China considers fingerprinting foreigners


Visitors have their photos taken in Tiananmen Square in Beijing on August 17, 2011.


Peter Parks

China is considering implementing new visa rules that would include fingerprinting foreigners who want to stay in the country for extended periods, the Guardian reported.

The new rules, according to a report in the official China Daily newspaper, would affect journalists, students and foreigners who want to live and work in China.

The draft law allows Chinese ministries to develop a system in which they can gather biological identification data on foreigners who wish to stay in China for longer than six months.

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Yang Huanning, vice minister of public security, told lawmakers that biological identification data are "effective measures" in identification and can speed up customs procedures, China Daily reported.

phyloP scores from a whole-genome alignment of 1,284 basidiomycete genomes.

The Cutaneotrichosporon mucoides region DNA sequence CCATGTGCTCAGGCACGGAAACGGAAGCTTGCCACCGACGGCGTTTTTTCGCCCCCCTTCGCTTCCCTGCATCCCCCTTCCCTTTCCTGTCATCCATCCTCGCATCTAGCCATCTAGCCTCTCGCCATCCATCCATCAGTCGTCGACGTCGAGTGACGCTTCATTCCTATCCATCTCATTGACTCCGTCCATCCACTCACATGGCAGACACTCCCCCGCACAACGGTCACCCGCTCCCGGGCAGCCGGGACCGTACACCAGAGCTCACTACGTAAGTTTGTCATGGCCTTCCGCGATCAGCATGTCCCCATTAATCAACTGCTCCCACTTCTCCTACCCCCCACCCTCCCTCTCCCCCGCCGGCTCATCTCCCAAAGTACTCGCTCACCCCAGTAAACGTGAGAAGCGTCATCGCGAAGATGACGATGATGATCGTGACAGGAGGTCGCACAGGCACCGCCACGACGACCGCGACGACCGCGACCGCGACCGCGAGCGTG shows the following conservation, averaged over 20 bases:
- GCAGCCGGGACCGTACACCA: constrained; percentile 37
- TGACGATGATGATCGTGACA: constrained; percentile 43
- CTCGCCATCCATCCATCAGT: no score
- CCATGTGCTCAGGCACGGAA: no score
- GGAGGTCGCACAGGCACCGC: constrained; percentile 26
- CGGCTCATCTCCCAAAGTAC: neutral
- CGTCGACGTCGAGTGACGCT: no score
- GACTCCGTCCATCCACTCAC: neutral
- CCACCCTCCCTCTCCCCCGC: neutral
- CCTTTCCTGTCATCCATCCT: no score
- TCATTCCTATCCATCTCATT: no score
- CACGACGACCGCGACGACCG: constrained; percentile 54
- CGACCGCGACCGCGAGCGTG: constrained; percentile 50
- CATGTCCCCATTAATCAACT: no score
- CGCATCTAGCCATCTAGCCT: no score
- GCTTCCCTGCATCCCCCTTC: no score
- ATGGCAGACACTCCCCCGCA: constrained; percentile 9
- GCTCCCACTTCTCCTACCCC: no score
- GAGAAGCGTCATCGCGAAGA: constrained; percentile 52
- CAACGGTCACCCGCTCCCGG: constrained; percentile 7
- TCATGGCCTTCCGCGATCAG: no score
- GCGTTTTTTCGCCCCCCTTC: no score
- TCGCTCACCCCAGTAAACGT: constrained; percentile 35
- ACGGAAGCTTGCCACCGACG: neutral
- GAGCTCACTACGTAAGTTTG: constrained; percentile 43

The draft of the new rules aims to "facilitate exchanges while making sure that those who should not enter are kept out," he said.

There were 260 million arrivals and departures to and from China from January to September this year, it stated.

The Guardian reported that China is following procedures similar to what happens in the West.

The US routinely fingerprints foreign visitors as part of the visa application process, part of tighter controls introduced after the 9/11 attacks. Britain has also introduced biometric passports, using facial recognition technology, that reduce waiting time in airports. China Daily pointed to Norway, South Korea and Switzerland as examples of countries that encode fingerprints in passports.